Kanga's true colors

Discussion in 'General Parenting' started by JJJ, Mar 23, 2011.

  1. JJJ

    JJJ Active Member

    We had our meeting yesterday about Kanga and her upcoming move to the new Residential Treatment Center (RTC). She was pouty and insisted that she was going to continue to sneak off with boys cause 'she wants to' and that she has been good for the last year (current staff nipped that falsehood). Current staff said that "Kanga is a very sweet, pleasant young woman....and she uses that to manipulate staff."

    Guess it is good news that each meeting everyone sees a little more of the Kanga that I have known for years. Or is it bad news that she either cannot or will not keep the 'princess' image going????
  2. DDD

    DDD Well-Known Member

    Sounds like a mixed bag. It has to validating for you, however, to have others "see" what you have been sharing for so long. I hope the new placement helps. Hugs. DDD
  3. AnnieO

    AnnieO Shooting from the Hip

    I think both, hon.

    If others can see who Kanga really is, it will help her - in the long run - if she allows it.

    on the other hand - if she could keep it up - maybe it would become a habit...
  4. DaisyFace

    DaisyFace Love me...Love me not


    I wonder if some of the cracks in the "princess" facade are due to Kanga's age?

    As their parents, we get so used to our kid's behaviors (good or bad) and we often lose real perspective about how they act in comparison to more typical kids. A small child who is "off" will probably be seen as only slighly different than their same-aged peers. But as children age and mature, the difficult children lose more and more ground against the "norm"...

    I've been thinking about this issue a lot in terms of my own difficult child - who used to be able to blink her eyes and say something cute and have everybody respond with "O she's just a poor, sweet, misunderstood child!"...

    These days, she is expected to conduct herself as a young lady...and the blinking and "cutesy" remarks no longer have the same effect. When difficult child responds that way to a serious question - it no longer stops the person and sends them to ask Mom why she was being so hard on such a cute little girl....thus difficult child is forced to try something else.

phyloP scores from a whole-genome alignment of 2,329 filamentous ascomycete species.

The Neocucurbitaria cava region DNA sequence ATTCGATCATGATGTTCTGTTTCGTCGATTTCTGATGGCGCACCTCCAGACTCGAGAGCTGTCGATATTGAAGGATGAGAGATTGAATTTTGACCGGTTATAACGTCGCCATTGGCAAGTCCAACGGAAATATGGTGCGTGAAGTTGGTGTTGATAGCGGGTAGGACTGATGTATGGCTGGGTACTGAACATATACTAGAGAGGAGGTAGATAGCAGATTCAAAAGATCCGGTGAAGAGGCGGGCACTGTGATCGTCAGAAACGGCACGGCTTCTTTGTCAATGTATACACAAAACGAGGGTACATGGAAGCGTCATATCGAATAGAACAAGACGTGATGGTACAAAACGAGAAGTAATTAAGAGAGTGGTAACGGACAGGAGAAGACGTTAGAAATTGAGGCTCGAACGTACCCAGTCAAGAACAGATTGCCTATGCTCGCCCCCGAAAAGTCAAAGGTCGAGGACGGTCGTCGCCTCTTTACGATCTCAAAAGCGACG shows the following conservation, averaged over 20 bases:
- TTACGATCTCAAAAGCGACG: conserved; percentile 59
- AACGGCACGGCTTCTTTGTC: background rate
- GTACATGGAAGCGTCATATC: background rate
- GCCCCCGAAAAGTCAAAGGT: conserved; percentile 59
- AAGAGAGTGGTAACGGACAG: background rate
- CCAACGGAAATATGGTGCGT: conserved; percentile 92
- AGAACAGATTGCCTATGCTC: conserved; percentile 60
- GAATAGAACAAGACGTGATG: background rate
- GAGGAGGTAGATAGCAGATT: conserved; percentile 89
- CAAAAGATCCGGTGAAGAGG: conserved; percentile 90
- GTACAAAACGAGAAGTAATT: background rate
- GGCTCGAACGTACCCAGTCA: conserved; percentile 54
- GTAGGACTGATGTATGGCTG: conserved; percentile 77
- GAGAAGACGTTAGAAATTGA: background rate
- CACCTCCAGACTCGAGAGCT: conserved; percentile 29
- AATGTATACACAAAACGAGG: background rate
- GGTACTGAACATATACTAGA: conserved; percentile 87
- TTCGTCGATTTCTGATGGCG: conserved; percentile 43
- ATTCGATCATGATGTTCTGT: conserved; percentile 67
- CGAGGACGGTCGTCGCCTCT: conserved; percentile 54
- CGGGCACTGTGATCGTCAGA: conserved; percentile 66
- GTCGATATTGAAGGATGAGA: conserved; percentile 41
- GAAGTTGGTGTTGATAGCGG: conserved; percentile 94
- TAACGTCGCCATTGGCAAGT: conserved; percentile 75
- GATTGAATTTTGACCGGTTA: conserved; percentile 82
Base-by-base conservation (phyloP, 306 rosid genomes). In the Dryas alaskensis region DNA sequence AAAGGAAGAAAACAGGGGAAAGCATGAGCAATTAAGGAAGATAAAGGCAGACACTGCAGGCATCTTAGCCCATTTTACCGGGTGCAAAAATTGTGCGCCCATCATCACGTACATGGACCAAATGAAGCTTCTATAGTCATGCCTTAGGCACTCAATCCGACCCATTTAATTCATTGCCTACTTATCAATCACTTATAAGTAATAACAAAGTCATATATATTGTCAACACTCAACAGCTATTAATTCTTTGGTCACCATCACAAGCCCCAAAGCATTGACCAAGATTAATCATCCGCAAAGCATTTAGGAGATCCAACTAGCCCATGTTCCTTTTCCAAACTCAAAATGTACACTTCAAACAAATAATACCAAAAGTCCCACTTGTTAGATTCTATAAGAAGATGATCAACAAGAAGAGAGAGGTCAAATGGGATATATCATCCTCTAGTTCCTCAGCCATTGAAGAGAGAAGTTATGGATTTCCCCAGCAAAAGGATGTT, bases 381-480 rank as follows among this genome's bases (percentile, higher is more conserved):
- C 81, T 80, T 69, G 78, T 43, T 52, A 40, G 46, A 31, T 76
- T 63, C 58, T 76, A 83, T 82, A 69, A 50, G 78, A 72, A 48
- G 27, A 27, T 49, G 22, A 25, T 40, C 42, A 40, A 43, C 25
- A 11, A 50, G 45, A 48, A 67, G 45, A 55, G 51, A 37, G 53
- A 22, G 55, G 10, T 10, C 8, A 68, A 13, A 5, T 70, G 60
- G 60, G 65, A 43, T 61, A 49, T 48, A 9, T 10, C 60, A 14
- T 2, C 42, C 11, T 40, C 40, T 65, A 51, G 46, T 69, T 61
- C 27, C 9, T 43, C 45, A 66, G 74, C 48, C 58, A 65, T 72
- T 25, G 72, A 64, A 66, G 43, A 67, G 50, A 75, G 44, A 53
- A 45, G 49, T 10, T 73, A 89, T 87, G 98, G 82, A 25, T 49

There's a big difference when a 9 year old insists they have been good and should be able to see their boyfriend and when a 16 year old makes that claim! No wonder Kanga is not able to play princess!
  5. Star*

    Star* call 911........call 911


    I remember when Dude went to a different Residential Treatment Center (RTC) and the headmaster there gave her interpretation of Dudes behaviors as "not so cute' after everyone had always commented on him as such a doll. On one hand I was kinda like "FINALLY - someone sees what we do." even DF was like - "Now I like her! She's got it going on." and to that I thought "Well then you and her should do lunch you both think he's so awful!" and then on the other hand I had to curb back my reins because after all this was a more grown up environment meant to make him and help him go in the direction of a young man.

    No matter where they are? It's never easy to watch them grow up - especially when they are difficult child's because we've spent so much of our lives trying to find a balance of making them grow up and protecting them FROM people that have not understood that mentally they ARE behind.

    My hugs are coming your way. Matters not to me - Kanga will forever be my niece and thus - my princess.
  6. JJJ

    JJJ Active Member

    Need to share this little nugget -- Kanga was very uphappy that her admit to the new placement was pushed into next week due to transportation issues.

    She told them she was running, a teacher stepped in the doorway to block her exit, Kanga went after her with scissors!!!!!!!!! then tried to climb out a classroom window. OMG -- all because her move was delayed 1 week.

    I knew she'd been on edge, guess she tipped over to the dark side :(
  7. Star*

    Star* call 911........call 911


    Obviously the move is a big step for her, scary and she's upset. She hasn't quite figured out where she is going maybe?, and like most difficult child's she doesn't like change? I'm not sure - what do you think? I don't think the scissors thing is anything more than maybe her anger and severe frustration bubbling to the surface and not knowing where to go. Scary for sure, but I wonder why the therapist can't work with her now on anger management techniques and breathing excercises? This would be a really good lead in to that. I know you said she isn't receptive - but something just has to give with her. - Sending hugs for you all.
  8. JJJ

    JJJ Active Member

    Star -- Kanga does not take responsibility for her anger, until she is willing to admit that her outbursts are wrong, therapist can't get anywhere. In fact, therapist no longer tries to get Kanga to understand that it is wrong to *stab someone*; she just tries to get her to understand what the consequences of that would be 'in the real world' and hope that she dislikes the consequences more than she wants to be aggressive.

    husband and I both spoke with Kanga today and she is calm but has no desire to apologize to the staff because 'he deserved it for trying to stop me from doing what I wanted'.